In 1985, the U.S. invited Japan, U.K, Germany, and France to hold a G5 Summit and agreed with the Plaza to depreciate the U.S. dollar by intervening in currency markets. This caused a sharp yen recession in Japan. Although the Bank of Japan adopted a thorough low-interest-rate policy, the result was an unprecedented “money surplus”. The surplus funds flowed into the stock market, and asset prices began to rise. The real estate market no longer played such an essential role, such as land speculation, which became a social issue. In 1989, the Bank of Japan suspended the low-interest rate policy, and the government regulated the lending. There was a rebound that had risen too sharply, and then stock prices and land prices entered a prolonged slump. This was the burst of the Japanese economic bubble. It took a long time to recover from the aftermath, and it was later called the “Lost 20 Years” (Nihon Sangyo Keizai Shimbun, 2013).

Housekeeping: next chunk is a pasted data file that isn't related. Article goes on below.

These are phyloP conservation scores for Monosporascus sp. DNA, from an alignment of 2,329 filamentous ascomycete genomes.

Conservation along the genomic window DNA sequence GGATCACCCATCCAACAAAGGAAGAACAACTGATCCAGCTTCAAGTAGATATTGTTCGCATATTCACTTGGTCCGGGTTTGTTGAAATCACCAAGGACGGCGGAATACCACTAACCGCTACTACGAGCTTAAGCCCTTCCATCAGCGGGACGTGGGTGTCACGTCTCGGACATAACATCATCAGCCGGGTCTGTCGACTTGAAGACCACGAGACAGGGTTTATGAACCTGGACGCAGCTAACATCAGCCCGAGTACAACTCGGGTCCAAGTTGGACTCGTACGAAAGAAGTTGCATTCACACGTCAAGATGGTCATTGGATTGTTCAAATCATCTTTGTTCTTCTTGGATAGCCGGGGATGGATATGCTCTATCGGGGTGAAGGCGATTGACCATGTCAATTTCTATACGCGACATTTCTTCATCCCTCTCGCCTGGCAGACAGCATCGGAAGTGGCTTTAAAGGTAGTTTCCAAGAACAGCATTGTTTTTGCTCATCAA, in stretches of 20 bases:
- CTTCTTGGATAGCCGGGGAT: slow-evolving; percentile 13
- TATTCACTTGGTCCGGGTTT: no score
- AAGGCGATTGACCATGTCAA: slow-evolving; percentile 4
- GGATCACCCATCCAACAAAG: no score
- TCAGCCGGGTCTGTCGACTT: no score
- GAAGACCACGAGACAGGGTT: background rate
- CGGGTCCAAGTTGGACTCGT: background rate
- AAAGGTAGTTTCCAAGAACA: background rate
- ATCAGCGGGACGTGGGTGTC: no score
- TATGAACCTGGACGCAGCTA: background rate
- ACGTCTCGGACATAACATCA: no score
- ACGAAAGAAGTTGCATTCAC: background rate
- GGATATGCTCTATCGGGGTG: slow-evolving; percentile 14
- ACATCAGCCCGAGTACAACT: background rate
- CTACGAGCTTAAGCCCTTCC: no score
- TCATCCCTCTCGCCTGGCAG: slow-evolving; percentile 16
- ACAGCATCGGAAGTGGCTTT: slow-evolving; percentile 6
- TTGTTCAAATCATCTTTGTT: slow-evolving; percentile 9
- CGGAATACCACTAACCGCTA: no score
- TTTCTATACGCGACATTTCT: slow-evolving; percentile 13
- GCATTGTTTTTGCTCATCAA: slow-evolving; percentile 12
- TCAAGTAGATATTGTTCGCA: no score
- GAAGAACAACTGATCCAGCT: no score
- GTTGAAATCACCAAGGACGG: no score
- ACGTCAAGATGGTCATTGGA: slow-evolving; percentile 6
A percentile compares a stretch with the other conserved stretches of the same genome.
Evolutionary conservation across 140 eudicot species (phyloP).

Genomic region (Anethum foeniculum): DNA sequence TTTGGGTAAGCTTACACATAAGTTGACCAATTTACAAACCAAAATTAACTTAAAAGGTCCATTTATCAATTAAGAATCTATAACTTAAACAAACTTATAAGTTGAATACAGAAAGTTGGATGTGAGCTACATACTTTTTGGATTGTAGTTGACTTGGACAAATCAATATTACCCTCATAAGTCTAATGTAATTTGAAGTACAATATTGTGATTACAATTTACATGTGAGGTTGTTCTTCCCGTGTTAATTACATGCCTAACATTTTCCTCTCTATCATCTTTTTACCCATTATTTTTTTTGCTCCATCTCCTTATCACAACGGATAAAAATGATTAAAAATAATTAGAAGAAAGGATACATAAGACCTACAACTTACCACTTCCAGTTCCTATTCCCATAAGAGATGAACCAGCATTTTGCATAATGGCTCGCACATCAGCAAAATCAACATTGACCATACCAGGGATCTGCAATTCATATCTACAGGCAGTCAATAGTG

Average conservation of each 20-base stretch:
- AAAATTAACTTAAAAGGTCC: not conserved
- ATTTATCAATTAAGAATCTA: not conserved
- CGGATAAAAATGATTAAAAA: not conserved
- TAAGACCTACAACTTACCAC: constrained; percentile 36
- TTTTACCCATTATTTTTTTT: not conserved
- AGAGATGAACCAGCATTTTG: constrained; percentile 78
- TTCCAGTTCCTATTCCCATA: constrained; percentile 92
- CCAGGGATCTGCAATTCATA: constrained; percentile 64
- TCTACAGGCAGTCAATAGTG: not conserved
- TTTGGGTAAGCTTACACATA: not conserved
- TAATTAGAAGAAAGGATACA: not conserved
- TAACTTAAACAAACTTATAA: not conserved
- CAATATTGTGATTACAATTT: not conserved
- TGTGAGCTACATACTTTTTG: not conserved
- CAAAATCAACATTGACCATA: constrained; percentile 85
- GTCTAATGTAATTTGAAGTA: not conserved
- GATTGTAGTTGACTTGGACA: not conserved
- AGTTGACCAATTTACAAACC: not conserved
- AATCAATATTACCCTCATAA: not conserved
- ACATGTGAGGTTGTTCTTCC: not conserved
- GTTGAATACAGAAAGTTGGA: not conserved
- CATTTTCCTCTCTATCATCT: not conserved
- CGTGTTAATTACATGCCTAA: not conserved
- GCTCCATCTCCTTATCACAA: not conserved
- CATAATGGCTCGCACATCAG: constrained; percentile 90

Reflecting the social and economic situation the birth rate started declining, the housing policies started to focus more on the elderly from 1986. The sixth phase of the five-year housing construction plan changed directions leaning towards integrating the housing programmes into a housing master plan. This showed the reconstruction of housing policies and the combining of the private and public housing sectors together as a commercial housing market. This encouraged local governments to reflect locally on their housing policies. The government promoted housing supply initiatives targeting the middle aged and elderly people through new town projects.